employers and little legislative protection from occupational hazards,
workers across the city rose up, and carried out a series of actions and
strikes in a fight to organize the building trades.
Today, fifty years later, racialized communities, immigrants, migrants and
undocumented people continue to work in dangerous and sometimes murderous
conditions. Not having full status means lax enforcement of health and
safety legislation, absence of meaningful laws to protect workers, and
negligent employers and recruiters who sacrifice health and safety of
workers to gain further profit for themselves. This long-term negligence
reveals the lack of social and political will in Canada to ensure justice
and protection of all workers.
Workers without full status are often denied just compensation when they
get injured or ill due to their labour. They are prevented from access to
healthcare and translation services. They get deported because they are
considered a burden on the health care system, and their injury is named a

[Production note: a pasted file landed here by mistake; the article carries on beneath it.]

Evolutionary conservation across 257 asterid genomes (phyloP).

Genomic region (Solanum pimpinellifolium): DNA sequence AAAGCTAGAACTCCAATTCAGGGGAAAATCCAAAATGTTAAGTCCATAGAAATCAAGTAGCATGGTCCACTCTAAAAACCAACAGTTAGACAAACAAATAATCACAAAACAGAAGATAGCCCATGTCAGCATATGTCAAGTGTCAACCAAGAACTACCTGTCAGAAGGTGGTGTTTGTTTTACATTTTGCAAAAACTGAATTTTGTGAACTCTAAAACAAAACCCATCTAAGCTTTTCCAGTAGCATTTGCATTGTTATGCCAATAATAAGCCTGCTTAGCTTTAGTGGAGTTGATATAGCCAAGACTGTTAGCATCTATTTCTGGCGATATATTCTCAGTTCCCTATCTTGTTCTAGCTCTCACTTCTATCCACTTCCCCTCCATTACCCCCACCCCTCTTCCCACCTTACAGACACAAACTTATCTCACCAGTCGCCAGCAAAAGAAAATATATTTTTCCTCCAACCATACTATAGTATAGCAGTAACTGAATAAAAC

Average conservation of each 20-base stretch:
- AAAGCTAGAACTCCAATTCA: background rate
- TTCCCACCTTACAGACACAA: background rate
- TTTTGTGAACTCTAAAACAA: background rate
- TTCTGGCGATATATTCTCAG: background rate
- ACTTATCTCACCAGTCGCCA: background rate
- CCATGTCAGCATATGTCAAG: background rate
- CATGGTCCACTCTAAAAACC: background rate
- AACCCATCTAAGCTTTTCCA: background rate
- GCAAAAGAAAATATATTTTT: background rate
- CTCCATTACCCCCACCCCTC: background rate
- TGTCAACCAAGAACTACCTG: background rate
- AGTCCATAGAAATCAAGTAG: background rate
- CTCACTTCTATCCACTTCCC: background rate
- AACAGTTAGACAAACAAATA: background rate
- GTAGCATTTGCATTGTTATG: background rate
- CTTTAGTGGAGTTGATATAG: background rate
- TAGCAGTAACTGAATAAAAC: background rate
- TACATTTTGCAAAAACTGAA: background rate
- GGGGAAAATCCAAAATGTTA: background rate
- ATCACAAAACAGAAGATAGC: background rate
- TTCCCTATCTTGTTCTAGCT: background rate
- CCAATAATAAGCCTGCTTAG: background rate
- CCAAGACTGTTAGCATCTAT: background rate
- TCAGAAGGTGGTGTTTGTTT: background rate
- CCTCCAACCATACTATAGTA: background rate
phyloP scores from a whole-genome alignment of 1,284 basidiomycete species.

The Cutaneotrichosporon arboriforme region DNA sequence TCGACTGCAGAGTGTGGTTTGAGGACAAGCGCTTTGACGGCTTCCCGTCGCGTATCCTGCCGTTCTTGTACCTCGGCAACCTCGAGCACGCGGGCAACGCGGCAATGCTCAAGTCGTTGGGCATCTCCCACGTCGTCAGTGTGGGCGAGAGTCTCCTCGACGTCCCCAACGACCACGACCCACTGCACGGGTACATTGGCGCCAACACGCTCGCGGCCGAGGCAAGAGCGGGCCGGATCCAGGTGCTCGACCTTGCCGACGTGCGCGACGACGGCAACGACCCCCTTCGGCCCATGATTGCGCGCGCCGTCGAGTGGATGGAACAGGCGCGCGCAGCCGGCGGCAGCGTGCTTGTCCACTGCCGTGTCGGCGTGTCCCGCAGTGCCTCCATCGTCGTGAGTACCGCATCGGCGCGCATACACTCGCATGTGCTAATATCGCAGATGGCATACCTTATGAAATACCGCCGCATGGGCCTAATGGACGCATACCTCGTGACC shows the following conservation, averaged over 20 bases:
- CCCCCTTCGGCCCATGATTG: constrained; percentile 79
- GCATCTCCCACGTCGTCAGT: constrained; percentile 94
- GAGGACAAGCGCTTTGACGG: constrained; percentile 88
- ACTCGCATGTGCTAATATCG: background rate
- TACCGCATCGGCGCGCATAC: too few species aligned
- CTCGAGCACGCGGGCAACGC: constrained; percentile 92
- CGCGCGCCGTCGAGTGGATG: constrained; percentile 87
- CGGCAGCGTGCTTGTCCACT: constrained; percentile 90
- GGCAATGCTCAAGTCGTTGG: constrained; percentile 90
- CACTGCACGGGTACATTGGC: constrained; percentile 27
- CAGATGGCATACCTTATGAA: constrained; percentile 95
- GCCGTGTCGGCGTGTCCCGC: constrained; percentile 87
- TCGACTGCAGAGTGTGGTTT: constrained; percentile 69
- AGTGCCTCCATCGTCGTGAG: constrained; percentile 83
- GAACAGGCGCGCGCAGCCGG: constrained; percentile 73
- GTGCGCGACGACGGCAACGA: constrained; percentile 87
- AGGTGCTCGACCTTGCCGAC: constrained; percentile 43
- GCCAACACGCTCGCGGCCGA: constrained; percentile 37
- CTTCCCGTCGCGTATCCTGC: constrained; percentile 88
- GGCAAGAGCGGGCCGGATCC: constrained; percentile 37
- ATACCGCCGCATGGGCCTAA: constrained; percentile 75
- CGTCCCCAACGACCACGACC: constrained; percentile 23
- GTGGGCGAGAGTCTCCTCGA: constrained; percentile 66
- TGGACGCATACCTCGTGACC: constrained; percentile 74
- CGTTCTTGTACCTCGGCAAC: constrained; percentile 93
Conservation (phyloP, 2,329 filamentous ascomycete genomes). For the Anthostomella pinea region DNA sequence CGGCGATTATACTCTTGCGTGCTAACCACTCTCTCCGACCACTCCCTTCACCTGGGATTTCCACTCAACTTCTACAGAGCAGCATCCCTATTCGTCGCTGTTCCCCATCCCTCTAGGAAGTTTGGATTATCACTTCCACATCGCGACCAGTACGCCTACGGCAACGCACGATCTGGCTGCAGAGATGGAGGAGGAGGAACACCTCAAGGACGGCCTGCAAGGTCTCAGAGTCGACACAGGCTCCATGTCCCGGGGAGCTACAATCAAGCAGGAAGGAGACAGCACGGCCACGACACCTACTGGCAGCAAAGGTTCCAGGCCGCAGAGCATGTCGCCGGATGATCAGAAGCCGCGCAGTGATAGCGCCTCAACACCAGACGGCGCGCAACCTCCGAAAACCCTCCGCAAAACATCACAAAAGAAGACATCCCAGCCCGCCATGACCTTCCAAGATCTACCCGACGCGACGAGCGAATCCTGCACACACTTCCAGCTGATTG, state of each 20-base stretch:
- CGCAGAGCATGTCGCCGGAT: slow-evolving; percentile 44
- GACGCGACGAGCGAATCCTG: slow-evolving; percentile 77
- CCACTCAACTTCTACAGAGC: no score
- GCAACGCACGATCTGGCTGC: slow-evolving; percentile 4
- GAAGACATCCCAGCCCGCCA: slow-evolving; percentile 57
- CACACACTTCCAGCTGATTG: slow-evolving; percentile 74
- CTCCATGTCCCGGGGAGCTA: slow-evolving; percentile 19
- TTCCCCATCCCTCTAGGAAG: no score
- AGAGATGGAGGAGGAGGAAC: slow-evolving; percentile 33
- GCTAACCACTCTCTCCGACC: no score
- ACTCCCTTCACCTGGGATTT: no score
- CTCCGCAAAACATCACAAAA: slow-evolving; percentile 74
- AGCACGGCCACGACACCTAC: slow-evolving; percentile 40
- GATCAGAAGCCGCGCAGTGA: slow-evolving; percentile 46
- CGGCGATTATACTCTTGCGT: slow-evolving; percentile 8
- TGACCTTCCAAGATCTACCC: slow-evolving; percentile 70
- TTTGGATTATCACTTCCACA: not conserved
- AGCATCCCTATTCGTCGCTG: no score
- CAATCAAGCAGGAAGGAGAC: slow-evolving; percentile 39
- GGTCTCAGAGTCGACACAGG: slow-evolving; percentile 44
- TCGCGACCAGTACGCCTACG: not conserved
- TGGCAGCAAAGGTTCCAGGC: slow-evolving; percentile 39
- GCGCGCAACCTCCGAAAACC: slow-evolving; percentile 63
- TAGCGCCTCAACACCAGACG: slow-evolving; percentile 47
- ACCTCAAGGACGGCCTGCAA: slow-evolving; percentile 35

"breached employment contract." They are unable to access full care in
countries they are deported to. Like all injured workers, compensation by
Workplace Safety and Insurance (WSIB) is inadequate.
Four men died on Christmas Eve, but every day, countless workers are
killed or maimed on the job, while those responsible, employers,
recruiters and government officials, do not face media or public scrutiny.
In 2008, 488 workers were reported killed because of their labour in
Ontario alone. Many more deaths went unreported. Thousands more workers
were injured, many of whom have to learn to live with their injuries
permanently. How many will have to die or be injured before this
government ensures that our communities are meaningfully protected?
Government officials, recruiters and employers need to be persecuted while
those precariously employed need to be protected at work! While we
commemorate and celebrate the lives of these workers, we also demand
justice for the workers, their families and all migrant workers across
this province. Broad and far reaching changes are needed.
Dilshod Mamurov, Aleksey Blumberg, Fayzulla, Vladimir Korostin, and all
injured and killed workers demand this.
This is the first in a series of actions, please keep checking:
www.justicia4migrantworkers.org for updates.
This article is part of an seven-part series of short quotes Rebel Youth is issuing about class struggle, revolution, civil-war, and pa...
Letter of Condolences to the Victims of Natural Disaster in Japan World Federation of Democratic Youth (WFDY) would like to express its...
Antoine SteMarie, Guest commentary A recent discussion with friends over facebook had me thinking about why we should consider theory i...